Top Stories

September 12, 2019

Sustainable Development Goals

Climate change and inequality derailing global goals, scientists tell U.N.

Growing inequality and climate change will not only derail progress towards global sustainability goals but threaten human existence, leading scientists said at the United Nations. UN Member nations unanimously adopted 17 Sustainable Development Goals (SDGs) in 2015, setting out a wide-ranging list tackling conflict, hunger, land degradation, gender equality and climate change by 2030. The independent panel of scientists investigated the ways and systems in which humans and the environment are linked and interact, stating that we are on “a worrying trajectory”. They reported that countries must put into practice ways to address vast gaps in wealth distribution and access to economic opportunities and technological advances that undermine innovation and economic growth. It also called on nations to focus on food and energy production and distribution, consumption and urban growth to find ways of building sustainable development. The cost of implementing the global goals has been estimated at $3 trillion a year. (Thomson Reuters Foundation)

Governance/ Climate Change

Clean Growth Strategy to be overhauled to help meet net zero goal

Climate Minister, Lord Duncan, promises major revamp of 2017 document that set out how UK planned to meet climate goals. The move was revealed when Liberal Democrat, Lord Teverson, asked if the UK’s strategy will be updated as it was first drawn up when the UK’s target was for an 80 percent emissions cut against 1990 levels.  In June, former Prime Minister Theresa May announced the UK’s climate change targets needed to be strengthened to meet a net zero emission goal by 2050, following advice from its advisors at the Committee on Climate Change (CCC). However, the Committee had said that the target is only possible if “clear, stable, and well-designed policies to reduce emissions further are introduced across the economy without delay”. Nick Molho, executive director of the Aldersgate Group, an alliance of leaders for a sustainable economy, said the strategy should focus on accelerating investment in energy efficiency, low-carbon heat for buildings, electric vehicle uptake and decarbonising the power sector. (Business Green)

Sustainable Agriculture/Consumers

Environmentalists urge better labelling of sustainable palm oil

Retailers in Malaysia and Indonesia should ensure shoppers can easily find foods made with sustainable palm oil, instead of refusing to stock products that steer clear of the controversial oil, environmentalists have said. Palm oil is the world’s most widely used edible oil, but the $60 billion global palm oil trade has been targeted by green activists for contributing to forest loss and fires, as land is cleared to plant palm trees, besides exploiting workers. Paula den Hartog of the Rainforest Alliance, a U.S.-based non-profit working on responsible business, said backing palm oil produced in line with environmental and ethical standards would be “the most constructive way forward”. She adds that bans tend to be ineffective in solving environmental and human right issues. Endorsing products that highlight their avoidance of palm oil creates disincentives for producers who have worked to achieve sustainable certification, analysts said, so it is key for products containing sustainable palm oil to be promoted and easier to find for conscious consumers. (Reuters)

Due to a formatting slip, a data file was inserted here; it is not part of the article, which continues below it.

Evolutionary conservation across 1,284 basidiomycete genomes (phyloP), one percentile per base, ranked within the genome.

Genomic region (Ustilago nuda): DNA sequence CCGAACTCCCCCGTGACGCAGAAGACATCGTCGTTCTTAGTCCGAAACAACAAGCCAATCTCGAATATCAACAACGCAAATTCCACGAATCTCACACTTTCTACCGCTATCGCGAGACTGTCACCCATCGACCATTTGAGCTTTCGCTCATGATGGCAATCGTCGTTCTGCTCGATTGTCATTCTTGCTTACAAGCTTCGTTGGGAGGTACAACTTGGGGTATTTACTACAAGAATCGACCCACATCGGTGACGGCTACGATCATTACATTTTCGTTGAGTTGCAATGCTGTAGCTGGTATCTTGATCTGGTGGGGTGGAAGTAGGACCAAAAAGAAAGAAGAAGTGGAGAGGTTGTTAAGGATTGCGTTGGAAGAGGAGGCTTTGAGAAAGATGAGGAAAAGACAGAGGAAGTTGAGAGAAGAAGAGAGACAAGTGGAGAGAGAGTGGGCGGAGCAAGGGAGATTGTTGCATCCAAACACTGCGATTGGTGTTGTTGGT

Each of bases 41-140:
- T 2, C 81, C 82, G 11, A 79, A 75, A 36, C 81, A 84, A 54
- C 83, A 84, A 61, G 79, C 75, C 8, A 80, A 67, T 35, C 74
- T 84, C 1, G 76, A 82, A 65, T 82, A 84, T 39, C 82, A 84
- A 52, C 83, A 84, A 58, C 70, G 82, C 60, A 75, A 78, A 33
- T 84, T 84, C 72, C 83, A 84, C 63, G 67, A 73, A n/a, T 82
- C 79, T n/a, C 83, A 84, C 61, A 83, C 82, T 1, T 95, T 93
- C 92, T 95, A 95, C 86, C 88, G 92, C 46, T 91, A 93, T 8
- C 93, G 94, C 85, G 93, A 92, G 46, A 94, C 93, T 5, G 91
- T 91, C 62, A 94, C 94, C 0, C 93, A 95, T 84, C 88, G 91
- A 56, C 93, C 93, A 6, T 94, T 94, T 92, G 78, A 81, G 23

Corporate Reputation

Air New Zealand faces boycott over trademark bid for Maori phrase

Air New Zealand’s bid to trademark the image of the Maori words “Kia Ora”, the title of its in-flight magazine, has prompted threats of a boycott. The phrase is a Maori greeting and the trademark attempt has sparked anger from the indigenous community. The New Zealand Maori Council described the move as “cultural misappropriation”. Air New Zealand has faced other controversies involving the Maori community, which make up about 15% of the country’s population. It recently said it would end a ban on staff having visible tattoos after the restrictions drew criticism of the airline’s treatment of Maori culture. Air New Zealand said it had “great respect” for the Maori language and that the trademark application only referred to the airline’s in-flight magazine title and protecting the logo. However, Mr Tukaki, head of Maori Council, fought back saying that to not only “trademark a word that does not belong to them but call it a logo is quite frankly despicable”. (BBC)

Circular Economy

Hubbub and Starbucks invest in circular economy for coffee cups

As part of its partnership with cafe chain Starbucks, environmental charity Hubbub has been awarded funding to a string of projects aimed at creating a circular economy for coffee cups. The scheme called ‘The Cup Fund’, has seen 12 start-ups across the UK receive a grant of between £50,000 and £100,000 each to scale up their innovative products, systems and concepts. The scheme provides a box to offices, in which workers are encouraged to deposit their used coffee cups. Once full to their 700-cup capacity, the boxes are collected by Royal Mail and sent to be recycled. The funding for the grants was raised through Starbucks’ 5p levy on paper cups, which it introduced to all 970 of its UK stores last summer. Although the UK now has enough specialist recycling facilities to process all of the disposable paper cups used nationwide every year, behaviour change and financing challenges are still preventing organisations throughout the on-the-go drinks sector’s value chain from collecting the cups and transporting them to these facilities. (edie)


Image source: man holding black book and pen by Ilyass SEDDOUG on Unsplash.